If you want to enter the Park, you must take the southern route, U.S. 41 (a/k/a the Tamiami Trail). The Visitor Center stands at the road’s halfway point, 50 miles east of Naples and 50 miles west of Miami. You can hike the Florida Trail from the VC to both the north and south. Ask ahead about how much water covers the Trail.

The Tamiami Canal parallels the two-lane Tamiami Trail through the length of the Park. The Canal provides visitors with constant bird watching, fishing and alligator spotting. A few unpaved roads provide access to more remote section of the Preserve. ORV use is allowed in parts and is the primary vehicle used for people who choose to hunt in the Park.

CONCESSIONS/BOOKSTORE (3/5)

Conveniently separated into three main shelves: flora, fauna and history and children’s. Birders and those in search of wildlife get primary attention here. Big Cypress knows its audience. Also among the selection are River of Grass and Voice of the River, tributes to Florida’s wilderness written by Marjory Stoneman Douglas.

Relaxing by the LakeCOSTS (4/5)

The Site is free.

Sites at the lovely Monument Lake campsite cost $16 per night. The campground is 8 miles west of the Visitor Center and only a few hundred yards north of the Tamiami Trail.

RANGER/GUIDE TO TOURIST RATIO (4/5)

During our half dozen or so trips into the Visitor Center, there have always been at least two volunteers and one Ranger on duty. Often two and even three Rangers have been there to help out and answer questions. The most interesting staff member posted behind the desk was a firefighter taking a break from administering prescribed burns at the Park.

While we were stamping our National Park Passport Book, a staff member saw a Jimmy Carter NHS stamp and asked about that Site. We told the person how wonderful the Site was and how much respect we had for the president. Their response was, “well, I’m not supposed to tell you this but everyone seems to know anyway.” “What could it be,” we imagined. “President Carter is here today. He’s just a mile down the road at Clyde Butcher’s Gallery on vacation.” “Thanks.” we said as we rushed down the Tamiami Trail hoping to catch our second glimpse of Jimmy in two weeks.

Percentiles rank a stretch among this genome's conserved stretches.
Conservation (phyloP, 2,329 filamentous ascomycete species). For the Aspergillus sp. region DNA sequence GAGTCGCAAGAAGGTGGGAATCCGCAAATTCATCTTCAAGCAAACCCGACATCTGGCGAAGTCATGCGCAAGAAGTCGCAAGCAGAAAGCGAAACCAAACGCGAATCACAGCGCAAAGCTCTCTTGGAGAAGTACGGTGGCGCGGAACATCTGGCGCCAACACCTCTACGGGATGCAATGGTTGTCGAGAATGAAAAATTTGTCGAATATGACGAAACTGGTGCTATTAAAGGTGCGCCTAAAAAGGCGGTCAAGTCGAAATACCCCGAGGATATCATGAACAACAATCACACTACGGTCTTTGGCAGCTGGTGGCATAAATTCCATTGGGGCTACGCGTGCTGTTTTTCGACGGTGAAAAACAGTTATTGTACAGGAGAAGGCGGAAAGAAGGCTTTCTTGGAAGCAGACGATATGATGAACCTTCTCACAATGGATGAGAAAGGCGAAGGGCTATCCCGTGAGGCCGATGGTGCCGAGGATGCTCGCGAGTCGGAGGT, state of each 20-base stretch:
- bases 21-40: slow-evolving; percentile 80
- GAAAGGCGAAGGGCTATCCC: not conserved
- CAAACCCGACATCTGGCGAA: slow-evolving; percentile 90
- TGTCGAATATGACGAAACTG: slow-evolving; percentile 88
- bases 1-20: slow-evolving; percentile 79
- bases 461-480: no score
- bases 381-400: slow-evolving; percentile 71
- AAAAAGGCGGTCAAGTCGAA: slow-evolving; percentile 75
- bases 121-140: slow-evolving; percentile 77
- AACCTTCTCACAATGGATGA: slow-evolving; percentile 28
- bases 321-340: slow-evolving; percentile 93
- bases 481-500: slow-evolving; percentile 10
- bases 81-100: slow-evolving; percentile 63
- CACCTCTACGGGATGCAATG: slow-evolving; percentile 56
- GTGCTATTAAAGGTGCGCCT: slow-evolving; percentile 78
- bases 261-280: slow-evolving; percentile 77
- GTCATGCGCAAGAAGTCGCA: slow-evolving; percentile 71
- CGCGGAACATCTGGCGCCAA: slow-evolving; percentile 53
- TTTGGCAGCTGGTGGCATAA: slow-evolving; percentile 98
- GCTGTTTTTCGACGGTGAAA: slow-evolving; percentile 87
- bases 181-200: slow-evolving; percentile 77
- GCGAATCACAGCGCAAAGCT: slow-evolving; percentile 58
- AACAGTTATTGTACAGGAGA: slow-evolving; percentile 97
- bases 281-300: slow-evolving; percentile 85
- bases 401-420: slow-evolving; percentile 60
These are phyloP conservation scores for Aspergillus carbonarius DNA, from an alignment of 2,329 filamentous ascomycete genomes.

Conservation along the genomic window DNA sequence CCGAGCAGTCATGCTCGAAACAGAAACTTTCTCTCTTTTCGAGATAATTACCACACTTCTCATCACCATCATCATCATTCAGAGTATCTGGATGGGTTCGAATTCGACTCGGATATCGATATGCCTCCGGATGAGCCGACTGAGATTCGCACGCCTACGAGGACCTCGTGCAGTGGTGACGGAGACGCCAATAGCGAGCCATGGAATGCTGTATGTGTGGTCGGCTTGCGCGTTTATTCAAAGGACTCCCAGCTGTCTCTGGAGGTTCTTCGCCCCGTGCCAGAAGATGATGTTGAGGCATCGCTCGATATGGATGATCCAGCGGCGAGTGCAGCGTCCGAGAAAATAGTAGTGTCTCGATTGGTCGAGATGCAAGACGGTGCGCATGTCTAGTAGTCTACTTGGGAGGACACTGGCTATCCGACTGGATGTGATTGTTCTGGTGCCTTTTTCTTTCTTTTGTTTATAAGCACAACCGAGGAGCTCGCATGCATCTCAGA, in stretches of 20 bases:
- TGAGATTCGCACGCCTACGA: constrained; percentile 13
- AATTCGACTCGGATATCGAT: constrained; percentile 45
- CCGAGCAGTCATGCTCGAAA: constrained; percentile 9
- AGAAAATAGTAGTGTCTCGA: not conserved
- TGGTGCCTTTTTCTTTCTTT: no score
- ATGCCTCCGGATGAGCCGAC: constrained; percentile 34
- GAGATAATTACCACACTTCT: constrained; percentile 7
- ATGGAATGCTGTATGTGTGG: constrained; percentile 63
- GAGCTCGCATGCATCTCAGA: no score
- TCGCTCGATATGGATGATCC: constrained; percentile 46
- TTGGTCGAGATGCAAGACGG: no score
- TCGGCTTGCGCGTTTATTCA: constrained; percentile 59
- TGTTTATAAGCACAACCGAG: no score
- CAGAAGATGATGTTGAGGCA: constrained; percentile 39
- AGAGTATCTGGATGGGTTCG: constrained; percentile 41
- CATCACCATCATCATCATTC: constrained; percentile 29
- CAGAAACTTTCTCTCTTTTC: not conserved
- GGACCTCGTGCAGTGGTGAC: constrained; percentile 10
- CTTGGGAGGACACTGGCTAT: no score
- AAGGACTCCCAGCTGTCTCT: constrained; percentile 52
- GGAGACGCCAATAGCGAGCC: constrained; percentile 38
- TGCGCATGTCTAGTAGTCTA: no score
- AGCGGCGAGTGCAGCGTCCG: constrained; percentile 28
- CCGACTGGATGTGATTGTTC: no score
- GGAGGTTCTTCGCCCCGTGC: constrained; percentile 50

But it was not to be. He was in the back having lunch. We asked the Secret Servicemen to tell the president how much we enjoyed his Sunday school lesson two weeks ago. We are sure they obliged.

TOURS/CLASSES (5/10)
We enjoyed the 15-minute introductory video shown at the Visitor Center. The film packs a strong educational punch even though it must have been made just a short time after the Park’s opening in 1974. Charts explain the watershed and short clips identify many of the Site’s wildlife. The film tells you what you will see and shows you things you are hoping to see. Michael heard loud gasps from everyone in the theater, even his wife, when the legendary ghost orchid appeared on screen. Who knew it was such a big deal?

Frequent Camp VisitorWe have found that many of the older films, Big Cypress’ included, focus on educating the public. The newer films tend to be fancy public relations-oriented pieces short on information and long on pretty pictures.

While the older films stand the test of time, the older museum exhibits do not. Big Cypress is no exception. The Museum displays are woefully inadequate given the large amounts of tourists the Park receives. We had little room to move. The centerpiece display is a stuffed Florida Panther that was tragically killed along the Tamiami Trail by a speeding car.

Rangers give sporadic talks and walks during the season. The crowds at Big Cypress N PRES are mostly transient spur of the moment visitors. The Park is not a destination Site, more of a place to break up the drive from Miami to Naples. The lack of Ranger activities is not surprising.

FUN (9/10)
The drive through Big Cypress on the Tamiami Trail is one of our favorite things about Florida. Where else does a major highway take you straight through otherwise untouchable swamps and forests? Driving through Big Cypress N PRES reminds you that despite all the development and expanding civilization, at its heart, Florida is totally wild.

When we came to Florida a few years ago for a cousin’s wedding, we took this drive almost every day. We couldn’t stay away. Little has changed this time around.

Cold-BloodedWOULD WE RECOMMEND? (9/10)
It is the middle of winter and gators and green vegetation are everywhere basking in the sun, as are we. Do you really need convincing? When you do come, be sure to drop into Clyde Butcher’s Photo Gallery and Shop located just a mile east of the Visitor Center. Known as the “Ansel Adams of the Swamp”, his black and white photos perfectly capture the many moods of south Florida’s wilderness. You will be following in the footsteps of a Nobel Peace Prize winner.

TOTAL 57/80

Read Full Post »